The websites for The Standard Times of New Bedford, The Enterprise of Brockton, the Taunton Daily Gazette and The Herald News of Fall River do not even have a category for “Opinion” – much less for editorials.
Dead web links for these papers abound. For example: If you Google “taunton daily gazette editorials,” up pops an apparent link. If you click on it, however, you get “errors/404/” ‑ which in WordPress lingo means dead link.
Back in June, Gannett pushed its dailies in the direction of cutting down on op-eds and getting out of the business of penning editorials. At least one of Gannett’s leading dailies quickly did just that.
The last editorial that the MetroWest Daily News of Framingham ran was June 29 (“Derek Chauvin’s 22.5-year sentence is welcome step in march toward racial justice.”)
Judging from back copies and the website, MetroWest also cut its opinion section down from running daily to Sunday only.
The chain’s chief communications officer, Lark-Marie Anton, said that Gannett allows “local leadership to make decisions based on what is best for their market and communities.” She declined to comment on particular newspapers.
As for other Gannett properties, Worcester’s Telegram & Gazette does not show any recent editorials, though the paper has been running opinion pieces. Same goes for The Patriot Ledger and the Milford Daily News.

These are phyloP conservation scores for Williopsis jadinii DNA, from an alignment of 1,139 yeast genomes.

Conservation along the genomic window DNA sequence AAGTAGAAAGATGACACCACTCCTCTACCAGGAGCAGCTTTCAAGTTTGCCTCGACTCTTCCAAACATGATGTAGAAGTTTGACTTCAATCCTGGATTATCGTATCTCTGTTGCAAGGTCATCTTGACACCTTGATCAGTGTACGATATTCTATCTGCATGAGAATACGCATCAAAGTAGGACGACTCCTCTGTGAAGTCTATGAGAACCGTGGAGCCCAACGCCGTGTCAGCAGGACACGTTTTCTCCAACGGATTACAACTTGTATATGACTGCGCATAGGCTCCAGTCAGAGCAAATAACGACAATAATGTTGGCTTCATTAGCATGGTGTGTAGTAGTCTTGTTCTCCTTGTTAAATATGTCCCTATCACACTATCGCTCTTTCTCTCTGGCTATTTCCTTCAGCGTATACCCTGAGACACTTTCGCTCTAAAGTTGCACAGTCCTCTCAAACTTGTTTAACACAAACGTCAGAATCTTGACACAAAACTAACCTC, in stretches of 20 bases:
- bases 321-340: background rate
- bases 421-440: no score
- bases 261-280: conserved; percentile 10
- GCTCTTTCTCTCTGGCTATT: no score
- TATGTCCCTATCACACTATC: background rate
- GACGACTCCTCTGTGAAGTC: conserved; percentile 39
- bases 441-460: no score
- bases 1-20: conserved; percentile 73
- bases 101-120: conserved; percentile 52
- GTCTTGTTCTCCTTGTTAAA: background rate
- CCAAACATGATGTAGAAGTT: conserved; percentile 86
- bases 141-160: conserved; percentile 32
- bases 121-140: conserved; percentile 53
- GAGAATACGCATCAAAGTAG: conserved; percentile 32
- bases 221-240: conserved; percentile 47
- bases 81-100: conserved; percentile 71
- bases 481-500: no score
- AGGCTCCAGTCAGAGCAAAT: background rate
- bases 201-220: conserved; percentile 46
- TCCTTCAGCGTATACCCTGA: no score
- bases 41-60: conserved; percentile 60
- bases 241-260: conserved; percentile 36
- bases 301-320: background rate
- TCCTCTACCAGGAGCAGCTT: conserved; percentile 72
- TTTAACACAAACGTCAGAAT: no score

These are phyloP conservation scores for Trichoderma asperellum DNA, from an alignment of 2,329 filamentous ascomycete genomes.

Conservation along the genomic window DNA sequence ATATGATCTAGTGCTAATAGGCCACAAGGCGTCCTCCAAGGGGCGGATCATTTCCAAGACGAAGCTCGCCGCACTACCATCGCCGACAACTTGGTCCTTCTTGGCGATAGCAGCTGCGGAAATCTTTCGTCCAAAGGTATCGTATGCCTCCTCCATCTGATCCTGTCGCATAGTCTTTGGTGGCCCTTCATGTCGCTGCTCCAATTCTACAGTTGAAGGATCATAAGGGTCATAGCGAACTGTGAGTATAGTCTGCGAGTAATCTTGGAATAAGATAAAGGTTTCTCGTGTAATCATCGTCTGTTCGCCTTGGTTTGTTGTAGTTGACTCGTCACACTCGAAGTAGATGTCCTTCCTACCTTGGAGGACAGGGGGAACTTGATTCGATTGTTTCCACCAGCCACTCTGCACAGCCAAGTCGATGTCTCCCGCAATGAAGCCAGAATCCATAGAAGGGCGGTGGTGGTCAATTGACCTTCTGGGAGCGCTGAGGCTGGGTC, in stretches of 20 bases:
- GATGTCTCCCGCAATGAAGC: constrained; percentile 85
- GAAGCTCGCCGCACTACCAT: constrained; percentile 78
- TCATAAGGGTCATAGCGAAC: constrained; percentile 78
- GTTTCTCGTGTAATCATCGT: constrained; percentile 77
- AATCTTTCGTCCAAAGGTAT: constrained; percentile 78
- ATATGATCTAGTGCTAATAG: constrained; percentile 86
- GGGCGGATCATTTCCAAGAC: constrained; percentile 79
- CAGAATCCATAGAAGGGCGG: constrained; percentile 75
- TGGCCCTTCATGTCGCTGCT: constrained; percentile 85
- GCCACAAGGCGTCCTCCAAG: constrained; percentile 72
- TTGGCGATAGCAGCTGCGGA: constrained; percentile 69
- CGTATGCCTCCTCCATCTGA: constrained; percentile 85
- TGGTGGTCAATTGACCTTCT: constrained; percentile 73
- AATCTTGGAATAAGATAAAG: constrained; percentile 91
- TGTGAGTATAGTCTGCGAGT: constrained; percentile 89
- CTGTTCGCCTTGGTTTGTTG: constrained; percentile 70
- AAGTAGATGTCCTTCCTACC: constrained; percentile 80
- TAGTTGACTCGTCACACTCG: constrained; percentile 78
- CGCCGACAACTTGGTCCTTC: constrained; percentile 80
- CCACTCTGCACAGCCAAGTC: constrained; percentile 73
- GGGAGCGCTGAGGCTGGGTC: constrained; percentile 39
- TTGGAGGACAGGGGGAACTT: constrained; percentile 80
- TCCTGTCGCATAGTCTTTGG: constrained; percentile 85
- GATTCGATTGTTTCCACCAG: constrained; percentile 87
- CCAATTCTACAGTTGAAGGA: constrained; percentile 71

For its part, Gannett’s Cape Cod Times had already cut way back on having editorials. In a May 2020 “Note to readers,” the editor said “The Cape Cod Times will no longer publish daily editorials — except on rare occasions — or endorse political candidates.”
Gannett’s Anton said that, as part of the chain’s new policies, the newspaper company had canceled “national enterprise agreements that provided syndicated columnists across the network because many publications had already stopped running syndicated columnists in favor of local content.”
So, it’s out with opinion pieces – ranging from conservatives George F. Will and Jonah Goldberg to liberals Fareed Zakaria and Paul Krugman. So, what’s in?
Well, it varies. It could be a “column” in the MetroWest Daily News on how to “Protect your pets during dog days of summer.” Or a more serious opinion piece on how the President Biden’s “Inflation Reduction Act” will help people on Medicare – for example by capping beneficiaries’ insulin co-pays at no more than $35 per month.
In June, Amalie Nash, Gannett senior vice president for local news, told the Poynter Institute the chain had concluded that readers do not want to be lectured at or told what to think. In an interview with Rick Edmonds she added that editorials, point-of-view syndicated columns and many commissioned guest essays consistently turn up as the most poorly read articles online.
Not long ago, however, the standard policy for newspapers was to serve readers with a wide variety of interests. In particular, that meant serving the readers of printed newspapers.
But if budget cutting is of paramount importance, then the ax has to fall on something. So op-eds are on the chopping block at Gannett.